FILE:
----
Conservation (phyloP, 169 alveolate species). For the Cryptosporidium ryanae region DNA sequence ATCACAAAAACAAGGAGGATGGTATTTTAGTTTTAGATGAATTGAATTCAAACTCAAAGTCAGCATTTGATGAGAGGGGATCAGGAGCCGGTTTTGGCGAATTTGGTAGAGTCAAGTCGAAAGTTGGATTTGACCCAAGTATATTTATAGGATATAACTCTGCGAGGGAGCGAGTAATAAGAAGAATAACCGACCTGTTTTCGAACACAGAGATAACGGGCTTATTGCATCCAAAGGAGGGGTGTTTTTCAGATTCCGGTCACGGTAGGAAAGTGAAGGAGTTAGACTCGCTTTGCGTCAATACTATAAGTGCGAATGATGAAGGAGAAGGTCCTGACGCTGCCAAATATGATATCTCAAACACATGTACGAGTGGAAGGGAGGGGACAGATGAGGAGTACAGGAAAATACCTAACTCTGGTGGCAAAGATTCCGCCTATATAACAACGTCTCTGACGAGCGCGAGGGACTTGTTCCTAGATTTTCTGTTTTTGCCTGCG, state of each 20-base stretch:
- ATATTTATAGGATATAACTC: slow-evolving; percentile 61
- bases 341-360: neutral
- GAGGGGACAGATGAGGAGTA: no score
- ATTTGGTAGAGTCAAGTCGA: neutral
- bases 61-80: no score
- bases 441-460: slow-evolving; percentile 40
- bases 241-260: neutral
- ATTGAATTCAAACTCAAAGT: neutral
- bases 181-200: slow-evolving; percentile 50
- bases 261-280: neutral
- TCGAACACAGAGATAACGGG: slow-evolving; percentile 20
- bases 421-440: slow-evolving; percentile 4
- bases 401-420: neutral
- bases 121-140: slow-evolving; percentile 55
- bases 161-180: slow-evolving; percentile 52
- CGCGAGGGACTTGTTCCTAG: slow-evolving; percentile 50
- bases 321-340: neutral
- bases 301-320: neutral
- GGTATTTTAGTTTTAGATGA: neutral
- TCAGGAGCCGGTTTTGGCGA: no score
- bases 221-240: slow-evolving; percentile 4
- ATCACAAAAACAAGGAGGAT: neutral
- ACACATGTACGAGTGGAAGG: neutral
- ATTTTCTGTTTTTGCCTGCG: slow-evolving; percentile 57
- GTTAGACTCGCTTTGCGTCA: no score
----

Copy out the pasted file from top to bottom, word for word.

Conservation (phyloP, 169 alveolate species). For the Cryptosporidium ryanae region DNA sequence ATCACAAAAACAAGGAGGATGGTATTTTAGTTTTAGATGAATTGAATTCAAACTCAAAGTCAGCATTTGATGAGAGGGGATCAGGAGCCGGTTTTGGCGAATTTGGTAGAGTCAAGTCGAAAGTTGGATTTGACCCAAGTATATTTATAGGATATAACTCTGCGAGGGAGCGAGTAATAAGAAGAATAACCGACCTGTTTTCGAACACAGAGATAACGGGCTTATTGCATCCAAAGGAGGGGTGTTTTTCAGATTCCGGTCACGGTAGGAAAGTGAAGGAGTTAGACTCGCTTTGCGTCAATACTATAAGTGCGAATGATGAAGGAGAAGGTCCTGACGCTGCCAAATATGATATCTCAAACACATGTACGAGTGGAAGGGAGGGGACAGATGAGGAGTACAGGAAAATACCTAACTCTGGTGGCAAAGATTCCGCCTATATAACAACGTCTCTGACGAGCGCGAGGGACTTGTTCCTAGATTTTCTGTTTTTGCCTGCG, state of each 20-base stretch:
- ATATTTATAGGATATAACTC: slow-evolving; percentile 61
- bases 341-360: neutral
- GAGGGGACAGATGAGGAGTA: no score
- ATTTGGTAGAGTCAAGTCGA: neutral
- bases 61-80: no score
- bases 441-460: slow-evolving; percentile 40
- bases 241-260: neutral
- ATTGAATTCAAACTCAAAGT: neutral
- bases 181-200: slow-evolving; percentile 50
- bases 261-280: neutral
- TCGAACACAGAGATAACGGG: slow-evolving; percentile 20
- bases 421-440: slow-evolving; percentile 4
- bases 401-420: neutral
- bases 121-140: slow-evolving; percentile 55
- bases 161-180: slow-evolving; percentile 52
- CGCGAGGGACTTGTTCCTAG: slow-evolving; percentile 50
- bases 321-340: neutral
- bases 301-320: neutral
- GGTATTTTAGTTTTAGATGA: neutral
- TCAGGAGCCGGTTTTGGCGA: no score
- bases 221-240: slow-evolving; percentile 4
- ATCACAAAAACAAGGAGGAT: neutral
- ACACATGTACGAGTGGAAGG: neutral
- ATTTTCTGTTTTTGCCTGCG: slow-evolving; percentile 57
- GTTAGACTCGCTTTGCGTCA: no score